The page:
About 30 percent of people with psoriasis also suffer from a more severe progression of the disease called psoriatic arthritis (PsA). For most people, PsA occurs between the ages of 30 and 50, about 10 years after the first signs of skin psoriasis appear. However, PsA can happen at any time. It can sometimes affect children or even appear before skin symptoms are noticeable.
Fortunately, there are some ways to help stave off PsA, including using certain types of psoriasis treatments and maintaining a healthy lifestyle. Here are some science-backed tips to reduce your risk.
PsA occurs when chronic inflammation affects the joints and surrounding connective tissues. It can have an impact on any part of the body, including the spine, knees, and finger joints. The primary symptoms of PsA are similar to those of rheumatoid arthritis and osteoarthritis — joint pain, stiffness, and swelling. One-third of people with PsA will also develop enthesitis, which is inflammation where your bones connect to your tendons and ligaments. When untreated, severe PsA can lead to disability.
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Just like with skin psoriasis, people with PsA experience flare-ups where their symptoms are worse, alternating with periods of remission or low disease activity. Unfortunately, there’s currently no cure for PsA. Treatment aims to control the symptoms and reduce the progression of joint damage. PsA can negatively impact your quality of life and make it difficult to work, exercise, or participate in activities you once enjoyed.
MyPsoriasisTeam members often discuss life with PsA. “I had psoriasis for years but didn’t know what psoriatic arthritis was until I was diagnosed with it after arthritic changes in my knee and a sausage finger,” one member wrote. Another said, “I am suffering from arthritis as well. It really limits my activity and changes my mood. I feel tired most of the time.”
Doctors can’t always predict who will end up with PsA. But there are some preventive measures that can help lower your risk of developing the condition.
If you have psoriasis that covers a large proportion of your skin, you may be more likely to develop PsA than someone with small patches of psoriasis. Specifically, having 10 percent or more of your body surface area affected by severe psoriasis is associated with a higher incidence of PsA.
Other health conditions, like obesity and depression, are also thought to be risk factors. Males with psoriasis have a higher risk of PsA than females, as do people with psoriasis that affects their nails.
More research is needed, but some studies have suggested that people who are diagnosed with psoriasis at an earlier age (those who have a longer history of psoriasis) and those with skin lesions on the scalp, perianal, or intergluteal areas are more likely to develop PsA.
It’s likely that family history, specific genetic variants, and environmental factors also affect the development of PsA. However, there’s no one definitive genetic link. Multiple genes are suspected to affect joint involvement in psoriasis. Rather than focusing on the characteristics you can’t change, it’s best to put your energy into PsA risk factors that you can control.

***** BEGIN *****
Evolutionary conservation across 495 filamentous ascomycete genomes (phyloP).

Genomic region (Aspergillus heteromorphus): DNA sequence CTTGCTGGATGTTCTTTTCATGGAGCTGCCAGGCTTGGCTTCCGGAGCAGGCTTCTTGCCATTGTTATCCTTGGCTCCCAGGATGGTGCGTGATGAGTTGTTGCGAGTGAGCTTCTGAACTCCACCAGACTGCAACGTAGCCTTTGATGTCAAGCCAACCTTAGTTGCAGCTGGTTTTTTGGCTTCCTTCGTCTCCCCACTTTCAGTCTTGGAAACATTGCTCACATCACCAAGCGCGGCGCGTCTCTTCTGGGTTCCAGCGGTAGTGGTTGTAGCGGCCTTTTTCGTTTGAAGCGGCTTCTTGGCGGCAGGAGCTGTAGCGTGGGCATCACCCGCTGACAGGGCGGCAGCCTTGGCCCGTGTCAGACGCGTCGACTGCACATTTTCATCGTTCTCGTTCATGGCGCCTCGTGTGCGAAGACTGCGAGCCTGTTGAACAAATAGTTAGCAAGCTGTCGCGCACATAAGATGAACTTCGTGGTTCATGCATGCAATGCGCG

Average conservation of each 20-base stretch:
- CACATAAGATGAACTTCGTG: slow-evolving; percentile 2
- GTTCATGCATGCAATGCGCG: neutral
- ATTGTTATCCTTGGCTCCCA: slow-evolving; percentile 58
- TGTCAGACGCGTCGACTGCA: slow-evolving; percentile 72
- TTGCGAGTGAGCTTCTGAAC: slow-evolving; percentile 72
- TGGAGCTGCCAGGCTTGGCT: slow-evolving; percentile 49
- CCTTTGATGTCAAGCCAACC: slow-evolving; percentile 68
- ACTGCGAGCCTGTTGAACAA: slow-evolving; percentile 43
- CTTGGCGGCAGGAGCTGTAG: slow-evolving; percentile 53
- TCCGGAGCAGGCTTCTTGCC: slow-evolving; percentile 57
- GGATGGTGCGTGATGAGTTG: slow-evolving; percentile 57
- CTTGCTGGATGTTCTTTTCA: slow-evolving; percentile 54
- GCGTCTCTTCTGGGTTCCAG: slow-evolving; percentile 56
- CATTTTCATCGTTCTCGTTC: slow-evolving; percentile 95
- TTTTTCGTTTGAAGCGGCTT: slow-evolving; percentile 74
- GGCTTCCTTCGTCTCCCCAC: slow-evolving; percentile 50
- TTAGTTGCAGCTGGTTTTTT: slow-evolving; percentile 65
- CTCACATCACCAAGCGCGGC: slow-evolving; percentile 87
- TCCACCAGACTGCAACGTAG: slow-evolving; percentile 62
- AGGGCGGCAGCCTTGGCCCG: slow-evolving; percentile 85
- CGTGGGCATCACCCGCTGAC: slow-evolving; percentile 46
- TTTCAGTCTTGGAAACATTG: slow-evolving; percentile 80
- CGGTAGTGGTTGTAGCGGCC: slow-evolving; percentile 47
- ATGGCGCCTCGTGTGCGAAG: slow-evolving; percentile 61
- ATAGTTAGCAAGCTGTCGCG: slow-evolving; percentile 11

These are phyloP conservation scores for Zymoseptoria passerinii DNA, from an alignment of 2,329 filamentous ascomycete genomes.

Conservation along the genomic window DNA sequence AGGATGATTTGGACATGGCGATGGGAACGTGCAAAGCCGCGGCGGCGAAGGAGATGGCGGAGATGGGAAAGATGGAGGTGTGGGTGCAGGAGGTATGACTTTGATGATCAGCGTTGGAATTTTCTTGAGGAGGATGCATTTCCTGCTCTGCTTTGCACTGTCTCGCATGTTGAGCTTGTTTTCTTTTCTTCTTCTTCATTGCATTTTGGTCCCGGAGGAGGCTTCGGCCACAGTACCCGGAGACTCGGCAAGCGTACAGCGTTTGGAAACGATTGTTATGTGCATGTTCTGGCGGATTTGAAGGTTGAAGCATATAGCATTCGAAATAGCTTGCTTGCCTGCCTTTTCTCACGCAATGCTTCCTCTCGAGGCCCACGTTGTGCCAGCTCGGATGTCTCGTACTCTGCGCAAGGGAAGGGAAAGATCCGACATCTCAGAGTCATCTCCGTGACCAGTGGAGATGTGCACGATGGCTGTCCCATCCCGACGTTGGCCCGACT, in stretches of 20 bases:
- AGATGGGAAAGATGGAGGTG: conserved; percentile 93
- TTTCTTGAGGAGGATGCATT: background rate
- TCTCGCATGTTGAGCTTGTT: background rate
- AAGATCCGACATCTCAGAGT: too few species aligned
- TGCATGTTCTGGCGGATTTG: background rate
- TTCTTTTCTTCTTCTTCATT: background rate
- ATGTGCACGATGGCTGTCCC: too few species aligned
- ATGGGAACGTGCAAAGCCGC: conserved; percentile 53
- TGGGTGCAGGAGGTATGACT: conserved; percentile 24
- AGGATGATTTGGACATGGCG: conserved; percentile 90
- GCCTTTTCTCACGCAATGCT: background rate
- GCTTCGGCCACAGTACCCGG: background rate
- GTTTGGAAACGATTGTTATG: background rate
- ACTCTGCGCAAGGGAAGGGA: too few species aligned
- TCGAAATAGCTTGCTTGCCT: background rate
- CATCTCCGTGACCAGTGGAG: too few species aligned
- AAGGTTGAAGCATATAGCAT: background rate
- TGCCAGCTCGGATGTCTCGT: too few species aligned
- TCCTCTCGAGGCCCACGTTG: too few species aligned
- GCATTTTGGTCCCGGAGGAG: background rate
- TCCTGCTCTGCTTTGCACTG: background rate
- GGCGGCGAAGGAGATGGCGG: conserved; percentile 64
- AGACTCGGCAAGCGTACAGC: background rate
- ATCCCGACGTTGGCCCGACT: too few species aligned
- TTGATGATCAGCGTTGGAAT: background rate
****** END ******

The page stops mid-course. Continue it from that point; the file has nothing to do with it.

Keeping skin psoriasis under control by using certain medications can help protect against PsA. For example, one study showed that people who take biologics have a lower chance of developing PsA compared to those using topical treatments. Your health care provider can help determine your risk of PsA and work with you to find your best treatment options.
Smoking, excessive alcohol consumption, and obesity are believed to contribute to higher systemic inflammation levels, which are associated with an increased risk of PsA. These factors can also raise the rate of common comorbidities (co-occurring health issues) for psoriasis, such as cardiovascular disease.
Carrying extra body weight puts added strain on weight-bearing joints, like the knees. This can result in joint damage that progresses faster for people with inflammatory arthritis. Working with your health care team to address these risk factors can help you live better, reduce your psoriasis severity, and mitigate additional health concerns.
If you have psoriasis and begin to notice any potential signs of PsA, such as back pain, foot problems, or stiffness or swelling in your fingers, talk to your dermatologist right away. You may benefit from meeting with a rheumatologist to further assess your condition. Early treatment of PsA is associated with better outcomes. It’s best to get help right away and stay ahead of joint inflammation and damage.
MyPsoriasisTeam is the social network for people with psoriasis and psoriatic arthritis. Members come together to ask questions, give advice, and share their stories with others who understand life with psoriasis and psoriatic arthritis.
If you were diagnosed with PsA, what was your experience like? Share your insights in the comments below, or start a conversation by posting on MyPsoriasisTeam.